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15 of 15 people found the following review helpful
5.0 out of 5 stars Imaginative and Fun., 1 Nov 2009
This review is from: The Battle of the Sun (Hardcover)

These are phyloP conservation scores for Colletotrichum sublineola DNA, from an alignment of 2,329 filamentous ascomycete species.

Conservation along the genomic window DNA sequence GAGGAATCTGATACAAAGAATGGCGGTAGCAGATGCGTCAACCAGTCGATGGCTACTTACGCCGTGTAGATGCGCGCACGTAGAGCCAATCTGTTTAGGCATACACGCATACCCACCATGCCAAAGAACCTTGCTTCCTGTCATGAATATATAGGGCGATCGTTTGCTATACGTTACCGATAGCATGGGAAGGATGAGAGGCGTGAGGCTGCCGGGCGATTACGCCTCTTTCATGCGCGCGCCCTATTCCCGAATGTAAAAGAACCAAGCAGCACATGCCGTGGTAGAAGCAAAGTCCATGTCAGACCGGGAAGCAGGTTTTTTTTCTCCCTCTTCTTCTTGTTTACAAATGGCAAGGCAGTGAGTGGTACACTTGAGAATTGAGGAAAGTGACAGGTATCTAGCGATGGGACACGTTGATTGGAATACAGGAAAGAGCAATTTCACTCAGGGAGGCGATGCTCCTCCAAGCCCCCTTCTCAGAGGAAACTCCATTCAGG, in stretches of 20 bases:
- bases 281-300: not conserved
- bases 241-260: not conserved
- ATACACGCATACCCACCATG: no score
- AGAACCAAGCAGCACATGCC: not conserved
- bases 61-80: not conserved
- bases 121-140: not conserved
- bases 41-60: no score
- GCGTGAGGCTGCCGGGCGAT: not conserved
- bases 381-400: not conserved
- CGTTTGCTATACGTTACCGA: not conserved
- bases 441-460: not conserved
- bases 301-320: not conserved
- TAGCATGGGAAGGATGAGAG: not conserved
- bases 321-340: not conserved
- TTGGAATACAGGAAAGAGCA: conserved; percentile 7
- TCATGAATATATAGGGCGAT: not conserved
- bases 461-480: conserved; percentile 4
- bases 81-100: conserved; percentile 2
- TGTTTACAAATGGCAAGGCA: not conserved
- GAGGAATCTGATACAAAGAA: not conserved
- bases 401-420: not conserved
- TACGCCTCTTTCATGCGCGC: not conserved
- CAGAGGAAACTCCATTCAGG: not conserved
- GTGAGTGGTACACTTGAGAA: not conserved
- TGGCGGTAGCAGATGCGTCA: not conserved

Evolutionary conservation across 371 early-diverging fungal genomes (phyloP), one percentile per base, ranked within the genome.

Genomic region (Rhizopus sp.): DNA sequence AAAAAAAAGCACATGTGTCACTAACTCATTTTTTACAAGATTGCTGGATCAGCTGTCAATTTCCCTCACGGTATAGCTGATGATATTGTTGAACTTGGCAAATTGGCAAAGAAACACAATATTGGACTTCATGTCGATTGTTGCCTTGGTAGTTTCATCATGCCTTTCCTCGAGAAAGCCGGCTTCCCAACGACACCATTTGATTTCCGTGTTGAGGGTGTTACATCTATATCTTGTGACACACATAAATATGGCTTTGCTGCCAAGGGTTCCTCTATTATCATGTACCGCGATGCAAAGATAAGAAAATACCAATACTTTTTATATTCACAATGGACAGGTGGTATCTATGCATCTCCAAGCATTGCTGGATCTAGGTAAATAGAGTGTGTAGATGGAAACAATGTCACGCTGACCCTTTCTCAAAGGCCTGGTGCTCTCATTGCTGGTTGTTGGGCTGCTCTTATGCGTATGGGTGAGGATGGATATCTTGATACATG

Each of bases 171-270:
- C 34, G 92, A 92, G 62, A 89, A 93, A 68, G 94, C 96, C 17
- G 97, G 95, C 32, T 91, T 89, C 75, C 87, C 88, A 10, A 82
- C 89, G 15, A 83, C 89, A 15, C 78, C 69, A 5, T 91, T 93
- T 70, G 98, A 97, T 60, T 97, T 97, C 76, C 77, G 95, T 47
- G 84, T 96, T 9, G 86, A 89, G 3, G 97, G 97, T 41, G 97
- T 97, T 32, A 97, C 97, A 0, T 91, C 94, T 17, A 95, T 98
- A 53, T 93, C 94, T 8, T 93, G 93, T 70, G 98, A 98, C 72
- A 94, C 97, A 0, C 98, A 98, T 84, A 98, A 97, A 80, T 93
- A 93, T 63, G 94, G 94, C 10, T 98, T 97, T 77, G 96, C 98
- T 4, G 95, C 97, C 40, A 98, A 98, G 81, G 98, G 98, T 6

Jack is a thirteen year old boy living in 17th Century London. He doesn't know it yet but an evil alchemist calling himself the Magus is planning to overthrow the Queen of England and take control of the kingdom for himself. To do this he will turn the entire capital, including the inhabitants, into gold. The final ingredient is the Radiant Boy, who is the key to finally turning base objects into solid gold. Jack is that boy and so finds himself kidnapped, taken to the disturbing home of the Magus who seeks to unlock his magic and bend Jack to his will. The young boy is by no means a willing captive and soon discovers another prisoner who was once the Magus' master. This prisoner promises to give him the key to escaping if he will free him in return. What follows is whirlwind of events where Jack meets a dragon and gains his own powers and superhuman strength. But the boy has no control over his new magic and is no match for the cunning Magus. Forced to obey him they set events in motion that will lead to the city being turned to gold in just a few days. With the Magus gone to prepare for his confrontation with the Queen, Jack is left to find a way to somehow defeat him. Helped by Silver, the heroine from the previous book of the series Tanglewreck, he sets out to not only save the city but everyone he loves before it is too late.